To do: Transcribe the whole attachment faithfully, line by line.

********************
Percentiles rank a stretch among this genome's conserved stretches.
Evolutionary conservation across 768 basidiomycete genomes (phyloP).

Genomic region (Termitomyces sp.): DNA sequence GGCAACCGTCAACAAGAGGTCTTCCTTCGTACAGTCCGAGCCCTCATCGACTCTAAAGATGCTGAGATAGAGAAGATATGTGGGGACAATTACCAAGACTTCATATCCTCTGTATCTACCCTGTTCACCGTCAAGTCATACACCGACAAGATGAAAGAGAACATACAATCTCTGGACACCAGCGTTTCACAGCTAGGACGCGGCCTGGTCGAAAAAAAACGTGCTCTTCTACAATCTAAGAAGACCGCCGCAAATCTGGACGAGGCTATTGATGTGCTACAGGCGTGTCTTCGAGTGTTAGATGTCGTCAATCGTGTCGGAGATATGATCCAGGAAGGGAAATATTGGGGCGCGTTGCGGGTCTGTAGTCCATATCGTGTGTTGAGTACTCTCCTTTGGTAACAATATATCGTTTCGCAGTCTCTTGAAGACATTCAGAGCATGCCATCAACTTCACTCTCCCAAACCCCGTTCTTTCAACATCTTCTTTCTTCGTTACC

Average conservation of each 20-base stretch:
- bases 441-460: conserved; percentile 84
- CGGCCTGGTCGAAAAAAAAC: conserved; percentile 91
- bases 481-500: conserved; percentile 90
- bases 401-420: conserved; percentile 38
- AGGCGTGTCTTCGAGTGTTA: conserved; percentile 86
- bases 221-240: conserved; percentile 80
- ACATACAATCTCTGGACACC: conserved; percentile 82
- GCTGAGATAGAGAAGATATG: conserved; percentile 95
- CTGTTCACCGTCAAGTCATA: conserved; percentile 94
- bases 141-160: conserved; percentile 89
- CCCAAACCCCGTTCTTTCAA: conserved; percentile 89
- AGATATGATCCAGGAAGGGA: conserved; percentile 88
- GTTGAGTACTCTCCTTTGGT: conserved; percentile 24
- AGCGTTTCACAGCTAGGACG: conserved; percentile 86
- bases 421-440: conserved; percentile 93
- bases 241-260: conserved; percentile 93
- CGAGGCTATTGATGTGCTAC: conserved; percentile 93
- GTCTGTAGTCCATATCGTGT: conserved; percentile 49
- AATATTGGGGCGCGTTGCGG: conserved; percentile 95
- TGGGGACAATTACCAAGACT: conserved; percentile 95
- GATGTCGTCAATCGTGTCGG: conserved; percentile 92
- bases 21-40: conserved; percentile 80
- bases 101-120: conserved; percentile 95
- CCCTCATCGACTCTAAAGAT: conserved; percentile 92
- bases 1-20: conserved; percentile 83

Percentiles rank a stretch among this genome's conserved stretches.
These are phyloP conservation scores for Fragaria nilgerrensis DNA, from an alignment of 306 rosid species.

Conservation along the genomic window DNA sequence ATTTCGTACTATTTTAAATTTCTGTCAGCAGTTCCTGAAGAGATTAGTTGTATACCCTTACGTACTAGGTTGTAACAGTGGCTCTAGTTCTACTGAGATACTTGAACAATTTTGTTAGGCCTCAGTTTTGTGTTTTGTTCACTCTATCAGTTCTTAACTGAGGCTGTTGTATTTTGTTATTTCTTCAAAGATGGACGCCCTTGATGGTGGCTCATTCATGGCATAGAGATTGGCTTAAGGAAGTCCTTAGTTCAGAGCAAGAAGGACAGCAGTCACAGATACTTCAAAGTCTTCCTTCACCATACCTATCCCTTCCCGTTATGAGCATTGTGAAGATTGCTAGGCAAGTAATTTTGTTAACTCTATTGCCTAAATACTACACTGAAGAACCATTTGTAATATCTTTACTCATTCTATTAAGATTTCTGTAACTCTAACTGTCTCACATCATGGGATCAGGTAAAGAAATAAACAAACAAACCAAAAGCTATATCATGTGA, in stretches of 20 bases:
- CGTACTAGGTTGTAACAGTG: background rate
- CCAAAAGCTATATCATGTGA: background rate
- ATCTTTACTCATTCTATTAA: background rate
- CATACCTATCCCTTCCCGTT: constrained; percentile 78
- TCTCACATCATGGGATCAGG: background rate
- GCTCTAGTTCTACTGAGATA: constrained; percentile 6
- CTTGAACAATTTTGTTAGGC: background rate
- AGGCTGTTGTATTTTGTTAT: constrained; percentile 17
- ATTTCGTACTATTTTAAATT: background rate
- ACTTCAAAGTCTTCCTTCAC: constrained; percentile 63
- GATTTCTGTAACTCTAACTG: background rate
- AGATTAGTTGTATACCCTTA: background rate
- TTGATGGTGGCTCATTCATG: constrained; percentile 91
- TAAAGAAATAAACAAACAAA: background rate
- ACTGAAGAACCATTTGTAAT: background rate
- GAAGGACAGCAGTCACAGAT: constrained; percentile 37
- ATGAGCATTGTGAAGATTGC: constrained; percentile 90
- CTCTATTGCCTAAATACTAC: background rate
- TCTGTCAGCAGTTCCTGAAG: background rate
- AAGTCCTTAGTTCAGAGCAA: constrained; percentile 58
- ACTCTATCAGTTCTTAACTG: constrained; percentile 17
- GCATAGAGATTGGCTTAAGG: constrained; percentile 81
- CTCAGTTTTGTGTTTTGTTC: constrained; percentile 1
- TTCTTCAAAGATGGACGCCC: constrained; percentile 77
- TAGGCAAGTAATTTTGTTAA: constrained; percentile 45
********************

Percentiles rank a stretch among this genome's conserved stretches.
Evolutionary conservation across 768 basidiomycete genomes (phyloP).

Genomic region (Termitomyces sp.): DNA sequence GGCAACCGTCAACAAGAGGTCTTCCTTCGTACAGTCCGAGCCCTCATCGACTCTAAAGATGCTGAGATAGAGAAGATATGTGGGGACAATTACCAAGACTTCATATCCTCTGTATCTACCCTGTTCACCGTCAAGTCATACACCGACAAGATGAAAGAGAACATACAATCTCTGGACACCAGCGTTTCACAGCTAGGACGCGGCCTGGTCGAAAAAAAACGTGCTCTTCTACAATCTAAGAAGACCGCCGCAAATCTGGACGAGGCTATTGATGTGCTACAGGCGTGTCTTCGAGTGTTAGATGTCGTCAATCGTGTCGGAGATATGATCCAGGAAGGGAAATATTGGGGCGCGTTGCGGGTCTGTAGTCCATATCGTGTGTTGAGTACTCTCCTTTGGTAACAATATATCGTTTCGCAGTCTCTTGAAGACATTCAGAGCATGCCATCAACTTCACTCTCCCAAACCCCGTTCTTTCAACATCTTCTTTCTTCGTTACC

Average conservation of each 20-base stretch:
- bases 441-460: conserved; percentile 84
- CGGCCTGGTCGAAAAAAAAC: conserved; percentile 91
- bases 481-500: conserved; percentile 90
- bases 401-420: conserved; percentile 38
- AGGCGTGTCTTCGAGTGTTA: conserved; percentile 86
- bases 221-240: conserved; percentile 80
- ACATACAATCTCTGGACACC: conserved; percentile 82
- GCTGAGATAGAGAAGATATG: conserved; percentile 95
- CTGTTCACCGTCAAGTCATA: conserved; percentile 94
- bases 141-160: conserved; percentile 89
- CCCAAACCCCGTTCTTTCAA: conserved; percentile 89
- AGATATGATCCAGGAAGGGA: conserved; percentile 88
- GTTGAGTACTCTCCTTTGGT: conserved; percentile 24
- AGCGTTTCACAGCTAGGACG: conserved; percentile 86
- bases 421-440: conserved; percentile 93
- bases 241-260: conserved; percentile 93
- CGAGGCTATTGATGTGCTAC: conserved; percentile 93
- GTCTGTAGTCCATATCGTGT: conserved; percentile 49
- AATATTGGGGCGCGTTGCGG: conserved; percentile 95
- TGGGGACAATTACCAAGACT: conserved; percentile 95
- GATGTCGTCAATCGTGTCGG: conserved; percentile 92
- bases 21-40: conserved; percentile 80
- bases 101-120: conserved; percentile 95
- CCCTCATCGACTCTAAAGAT: conserved; percentile 92
- bases 1-20: conserved; percentile 83

Percentiles rank a stretch among this genome's conserved stretches.
These are phyloP conservation scores for Fragaria nilgerrensis DNA, from an alignment of 306 rosid species.

Conservation along the genomic window DNA sequence ATTTCGTACTATTTTAAATTTCTGTCAGCAGTTCCTGAAGAGATTAGTTGTATACCCTTACGTACTAGGTTGTAACAGTGGCTCTAGTTCTACTGAGATACTTGAACAATTTTGTTAGGCCTCAGTTTTGTGTTTTGTTCACTCTATCAGTTCTTAACTGAGGCTGTTGTATTTTGTTATTTCTTCAAAGATGGACGCCCTTGATGGTGGCTCATTCATGGCATAGAGATTGGCTTAAGGAAGTCCTTAGTTCAGAGCAAGAAGGACAGCAGTCACAGATACTTCAAAGTCTTCCTTCACCATACCTATCCCTTCCCGTTATGAGCATTGTGAAGATTGCTAGGCAAGTAATTTTGTTAACTCTATTGCCTAAATACTACACTGAAGAACCATTTGTAATATCTTTACTCATTCTATTAAGATTTCTGTAACTCTAACTGTCTCACATCATGGGATCAGGTAAAGAAATAAACAAACAAACCAAAAGCTATATCATGTGA, in stretches of 20 bases:
- CGTACTAGGTTGTAACAGTG: background rate
- CCAAAAGCTATATCATGTGA: background rate
- ATCTTTACTCATTCTATTAA: background rate
- CATACCTATCCCTTCCCGTT: constrained; percentile 78
- TCTCACATCATGGGATCAGG: background rate
- GCTCTAGTTCTACTGAGATA: constrained; percentile 6
- CTTGAACAATTTTGTTAGGC: background rate
- AGGCTGTTGTATTTTGTTAT: constrained; percentile 17
- ATTTCGTACTATTTTAAATT: background rate
- ACTTCAAAGTCTTCCTTCAC: constrained; percentile 63
- GATTTCTGTAACTCTAACTG: background rate
- AGATTAGTTGTATACCCTTA: background rate
- TTGATGGTGGCTCATTCATG: constrained; percentile 91
- TAAAGAAATAAACAAACAAA: background rate
- ACTGAAGAACCATTTGTAAT: background rate
- GAAGGACAGCAGTCACAGAT: constrained; percentile 37
- ATGAGCATTGTGAAGATTGC: constrained; percentile 90
- CTCTATTGCCTAAATACTAC: background rate
- TCTGTCAGCAGTTCCTGAAG: background rate
- AAGTCCTTAGTTCAGAGCAA: constrained; percentile 58
- ACTCTATCAGTTCTTAACTG: constrained; percentile 17
- GCATAGAGATTGGCTTAAGG: constrained; percentile 81
- CTCAGTTTTGTGTTTTGTTC: constrained; percentile 1
- TTCTTCAAAGATGGACGCCC: constrained; percentile 77
- TAGGCAAGTAATTTTGTTAA: constrained; percentile 45